Despite Business Fears, Sick-Day Laws Like New York's Work Well Elsewhere
January 26, 2014 | The New York Times | Link to article
Donna Levitt was wrapping up an email in her office in San Francisco’s City Hall this month when she picked up the telephone. On the line was Mayor Bill de Blasio’s first deputy commissioner for consumer affairs, looking for insight and advice on carrying out New York City’s proposed paid sick-day law.
Ms. Levitt, who runs San Francisco’s Office of Labor Standards Enforcement, knows something about the subject. In 2007, San Francisco became the first municipality in the country to require all companies — big and small — to offer paid sick days to their workers.
Her staff hammered out the rules and regulations governing San Francisco’s new ordinance and consulted extensively with anxious business owners who feared that the cost of providing paid leave would threaten their bottom line.
Her message to the de Blasio administration? “We know that this can work,” Ms. Levitt said.
Mr. de Blasio set off alarm bells in some business circles on Jan. 17 when he announced his plan to greatly expand the reach of New York’s sick-leave law. Under his proposal, companies with five or more employees would have to provide up to five paid days off to full-time workers if they, or their close relatives, fell ill. A weaker version of the law, which passed last year, would have affected only companies with 15 or more workers.
The measure, which is likely to be approved by the City Council, would go into effect in April, leaving some small-business owners worried and uncertain. The good news, though, is that there are lessons to be learned from a look beyond New York City’s borders.
Already, four municipalities and the State of Connecticut have implemented paid sick-leave laws. Assessments of the programs in San Francisco, Washington and Seattle — the cities whose plans most closely resemble New York’s — indicate that the new policies have taken effect without harming local economies, touching off an exodus of businesses or being abused by workers.
Jim Lazarus, senior vice president for policy at the San Francisco Chamber of Commerce, was asked about the impact of the law on employers in San Francisco. His answer: “Minimal.”
Mr. Lazarus said that most companies who instituted new sick-leave policies in response to the law handled sick days informally, with one worker covering for another, instead of hiring replacement labor, which has reduced costs.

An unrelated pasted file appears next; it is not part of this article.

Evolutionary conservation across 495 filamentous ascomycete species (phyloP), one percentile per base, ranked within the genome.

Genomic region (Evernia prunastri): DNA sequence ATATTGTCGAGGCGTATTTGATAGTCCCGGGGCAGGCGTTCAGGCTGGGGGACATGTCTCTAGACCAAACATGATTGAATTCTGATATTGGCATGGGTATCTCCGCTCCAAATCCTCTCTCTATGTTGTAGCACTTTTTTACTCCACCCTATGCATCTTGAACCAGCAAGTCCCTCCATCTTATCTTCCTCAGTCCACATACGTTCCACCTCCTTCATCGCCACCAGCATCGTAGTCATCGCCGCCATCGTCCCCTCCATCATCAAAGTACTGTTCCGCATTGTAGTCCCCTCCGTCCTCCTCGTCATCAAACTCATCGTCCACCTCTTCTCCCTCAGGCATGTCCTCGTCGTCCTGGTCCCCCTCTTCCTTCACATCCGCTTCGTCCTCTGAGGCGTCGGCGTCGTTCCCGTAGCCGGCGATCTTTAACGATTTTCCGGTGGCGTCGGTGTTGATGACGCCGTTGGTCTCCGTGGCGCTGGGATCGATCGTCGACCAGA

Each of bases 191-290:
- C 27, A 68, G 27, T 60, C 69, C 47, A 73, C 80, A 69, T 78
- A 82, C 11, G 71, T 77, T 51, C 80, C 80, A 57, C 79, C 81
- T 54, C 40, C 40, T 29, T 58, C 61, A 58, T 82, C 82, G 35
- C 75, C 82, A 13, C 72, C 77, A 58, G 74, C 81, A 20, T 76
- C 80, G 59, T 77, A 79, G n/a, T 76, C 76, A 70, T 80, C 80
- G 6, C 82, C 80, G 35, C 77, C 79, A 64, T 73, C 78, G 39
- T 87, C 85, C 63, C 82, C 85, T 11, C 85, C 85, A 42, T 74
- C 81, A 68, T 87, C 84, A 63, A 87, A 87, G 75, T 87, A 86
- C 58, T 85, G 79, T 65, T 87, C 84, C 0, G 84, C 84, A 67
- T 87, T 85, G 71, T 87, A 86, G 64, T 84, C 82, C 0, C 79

“By and large, this has not been an employer issue,” Mr. Lazarus said. “San Francisco’s economy is booming.”
In Washington, where all businesses have been required to pay for sick days since 2008, the city auditor surveyed 800 businesses and found that 88 percent of respondents said the requirement would not cause them to leave the city.
In Seattle, whose law took effect in September 2012 for companies with four or more workers, job growth was stronger in 2013 than it was in the months before the ordinance went into effect, according to a report by the Main Street Alliance, a left-leaning trade association of small businesses.
That does not mean, though, that the concerns of small-business owners are completely unfounded. The Institute for Women’s Policy Research, which surveyed 727 employers and 1,194 employees affected by San Francisco’s law, found that 14.2 percent of employers reported negative effects on their profitability.
About 11 percent said they increased prices as a result of the new law. The survey was conducted in 2009, two years after the ordinance went into effect.
On the flip side, the research group emphasized, workers in San Francisco typically took fewer than half the sick days they were eligible for. And a vast majority of employers, who supported the new law, did not report any negative impact on profitability.
That does little to comfort Jay M. Peltz, a spokesman for the Food Industry Alliance of New York, which represents food retailers including mom-and-pop grocers. New York City’s sick-leave law will be the nation’s biggest experiment yet, affecting more businesses and more people than in all of those other municipalities combined.
Who knows, he says, how it will play out here?
“We are in the beginning of the sixth year of the weakest recovery on record,” Mr. Peltz said. “It’s a difficult environment to absorb new costs. That makes any new mandate difficult to handle.”
But de Blasio administration officials said they were encouraged and energized by the conversation with Ms. Levitt, who briefed several officials from the Department of Consumer Affairs. The conference call, which was organized on Jan. 14 by the Center for Law and Social Policy, a nonprofit research group, also included Karina Bull, a business liaison for Seattle.
New York officials say they plan to follow Seattle’s and San Francisco’s lead, emphasizing efforts to reassure, educate and involve the business community.
“Initially there were a lot of complaints and concerns,” Ms. Levitt said. “We don’t hear those anymore.